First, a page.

Government Shutdown

Hang on for a minute...we're trying to find some more stories you might like.


Email This Story






Abra Lisowski

More stories from Abra Lisowski

Back to Article
Back to Article

Government Shutdown

On Saturday, December 22, 2018, the United States government entered into what has now become the longest shutdown in U.S. history. This came after President Trump and the United States Congress could not agree on an appropriations bill for the 2019 fiscal year. The main conflict occurred surrounding the president’s insistence on $5.7 billion for a border wall with Mexico.

Many federal workers are being forced to work without paychecks, which is making it difficult for them to pay bills. About 800,000 federal employees were initially either furloughed or forced to work without pay, and while many of these furloughed employees have since been recalled, they are still working without pay.

On Friday, January 25, the government reopened after 35 days, the longest in history. However, following the shutdown, President Trump has said that he will shut the government back down again if he does not receive money for the border wall by February 15.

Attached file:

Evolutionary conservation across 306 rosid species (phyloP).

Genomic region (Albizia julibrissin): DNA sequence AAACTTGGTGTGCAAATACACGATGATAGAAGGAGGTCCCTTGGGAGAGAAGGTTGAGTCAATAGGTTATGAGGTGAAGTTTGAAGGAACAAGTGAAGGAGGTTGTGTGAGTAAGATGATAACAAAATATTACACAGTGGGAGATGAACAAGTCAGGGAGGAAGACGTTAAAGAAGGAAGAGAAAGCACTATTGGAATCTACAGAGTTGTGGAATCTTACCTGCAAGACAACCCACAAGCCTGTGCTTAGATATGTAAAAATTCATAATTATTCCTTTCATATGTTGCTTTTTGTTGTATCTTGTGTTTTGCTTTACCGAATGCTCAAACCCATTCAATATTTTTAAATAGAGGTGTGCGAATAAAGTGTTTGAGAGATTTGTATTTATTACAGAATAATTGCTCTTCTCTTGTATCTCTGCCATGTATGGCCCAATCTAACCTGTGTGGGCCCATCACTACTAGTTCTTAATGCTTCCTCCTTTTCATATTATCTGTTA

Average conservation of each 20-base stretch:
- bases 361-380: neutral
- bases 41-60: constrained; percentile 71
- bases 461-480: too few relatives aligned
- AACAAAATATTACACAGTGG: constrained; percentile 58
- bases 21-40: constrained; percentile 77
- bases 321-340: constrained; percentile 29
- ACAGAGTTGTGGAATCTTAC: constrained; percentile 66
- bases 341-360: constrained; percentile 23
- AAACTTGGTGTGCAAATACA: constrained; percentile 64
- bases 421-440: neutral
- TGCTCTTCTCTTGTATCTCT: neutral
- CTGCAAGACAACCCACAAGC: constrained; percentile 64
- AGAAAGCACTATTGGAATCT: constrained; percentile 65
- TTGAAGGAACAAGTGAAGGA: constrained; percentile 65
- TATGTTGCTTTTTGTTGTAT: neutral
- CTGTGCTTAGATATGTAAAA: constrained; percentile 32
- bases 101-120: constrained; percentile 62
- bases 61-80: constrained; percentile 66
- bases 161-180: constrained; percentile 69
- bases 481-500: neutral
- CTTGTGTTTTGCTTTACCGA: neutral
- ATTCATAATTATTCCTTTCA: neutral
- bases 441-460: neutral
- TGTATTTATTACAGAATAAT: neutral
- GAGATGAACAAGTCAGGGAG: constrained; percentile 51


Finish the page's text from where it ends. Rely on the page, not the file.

Since reopening, House Democrats have begun pushing for new legislation such as a pay raise for federal employees and a bill to close the wage gap between men and women, which they’ve been fighting for for years.

Students at Cleveland Heights have also weighed in on the frustrating shutdown and how it has affected the country. Junior Madalyn Shelt has followed politics throughout her life and has been especially interested lately due to the shutdown. She says the most frustrating part of the shutdown was that “Trump gave no consideration for the children and family members of the furloughed employees who need the money. It’s not right.” Shelt said it was frustrating that people also didn’t have access to certain government services such as national parks, government-issued loans and more.

Overall, politicians and civilians across the board suffered from this shutdown. Senator Susan Collins, a Republican from Maine, stated on Sunday, “I don’t know how any member of the administration or of Congress could think that a shutdown was a worthy pursuit. It never is.”

Print Friendly, PDF & Email